Process: Tea Art Time-Lapse


The process of transforming my artwork into products is complex. I begin by steeping tea in bags and arranging them on paper to create intricate patterns. An absorbent pad under the paper helps draw the water from the teabags, leaving tea particles and color deposited on the paper surface.


Once the water is extracted, the designs dry slowly, but their colors are ephemeral and fragile. Pressing the paper with a hot iron flattens the warped paper and intensifies the pattern. I photograph the designs before they begin to fade. I have experimented with adding dye to the teabags, but it resulted in removing some of the beautiful subtlety from the print. I digitally manipulate some of the colors, when needed, to restore them to their original vibrancy or change them completely.


A digital acid printing process is used to transfer the designs to natural fabrics. Before the fabric is printed, its fibers are coated with a solution that prevents the dye from dispersing. The acid dyes permanently bond to the fabric on a molecular level, creating deep, rich colors. After the fabric is run through the printer, it is steamed, washed, and dried to further boost the colors.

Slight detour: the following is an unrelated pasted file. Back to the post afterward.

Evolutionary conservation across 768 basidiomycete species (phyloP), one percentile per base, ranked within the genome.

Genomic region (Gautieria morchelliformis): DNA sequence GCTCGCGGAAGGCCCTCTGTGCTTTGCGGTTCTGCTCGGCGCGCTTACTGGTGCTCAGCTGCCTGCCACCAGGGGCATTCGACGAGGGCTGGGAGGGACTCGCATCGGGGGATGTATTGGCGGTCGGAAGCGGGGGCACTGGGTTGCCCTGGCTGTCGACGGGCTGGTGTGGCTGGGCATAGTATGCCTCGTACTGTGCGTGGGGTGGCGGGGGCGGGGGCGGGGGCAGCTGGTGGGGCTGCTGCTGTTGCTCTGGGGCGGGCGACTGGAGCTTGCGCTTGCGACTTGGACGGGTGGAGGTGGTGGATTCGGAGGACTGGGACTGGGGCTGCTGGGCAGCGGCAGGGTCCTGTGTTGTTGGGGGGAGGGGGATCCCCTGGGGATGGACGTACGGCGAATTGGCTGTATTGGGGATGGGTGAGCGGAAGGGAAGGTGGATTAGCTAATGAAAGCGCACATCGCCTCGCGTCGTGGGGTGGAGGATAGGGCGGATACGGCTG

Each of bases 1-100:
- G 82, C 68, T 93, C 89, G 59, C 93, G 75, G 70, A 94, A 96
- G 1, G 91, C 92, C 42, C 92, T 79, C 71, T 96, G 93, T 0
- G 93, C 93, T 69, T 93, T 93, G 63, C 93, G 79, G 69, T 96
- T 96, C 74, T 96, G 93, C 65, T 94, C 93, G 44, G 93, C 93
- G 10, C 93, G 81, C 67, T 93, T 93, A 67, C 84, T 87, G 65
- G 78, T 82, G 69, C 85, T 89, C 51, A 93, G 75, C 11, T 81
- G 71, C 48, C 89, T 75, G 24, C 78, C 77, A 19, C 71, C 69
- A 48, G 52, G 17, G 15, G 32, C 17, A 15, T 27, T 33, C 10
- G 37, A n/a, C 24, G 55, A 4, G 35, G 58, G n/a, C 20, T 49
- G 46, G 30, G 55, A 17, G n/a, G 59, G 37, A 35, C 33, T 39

Advanced technology makes it possible for a mirror image of the designs to be printed simultaneously on the front and back of the heavy silk wool blend used to make the scarves. When the fabric is finally printed and has been washed to remove the coating, it is cut to size and finished by hand with a rolled hem.


The resulting scarves and pillow covers are neatly folded and gift-packaged individually in organza silk draw-string pouches.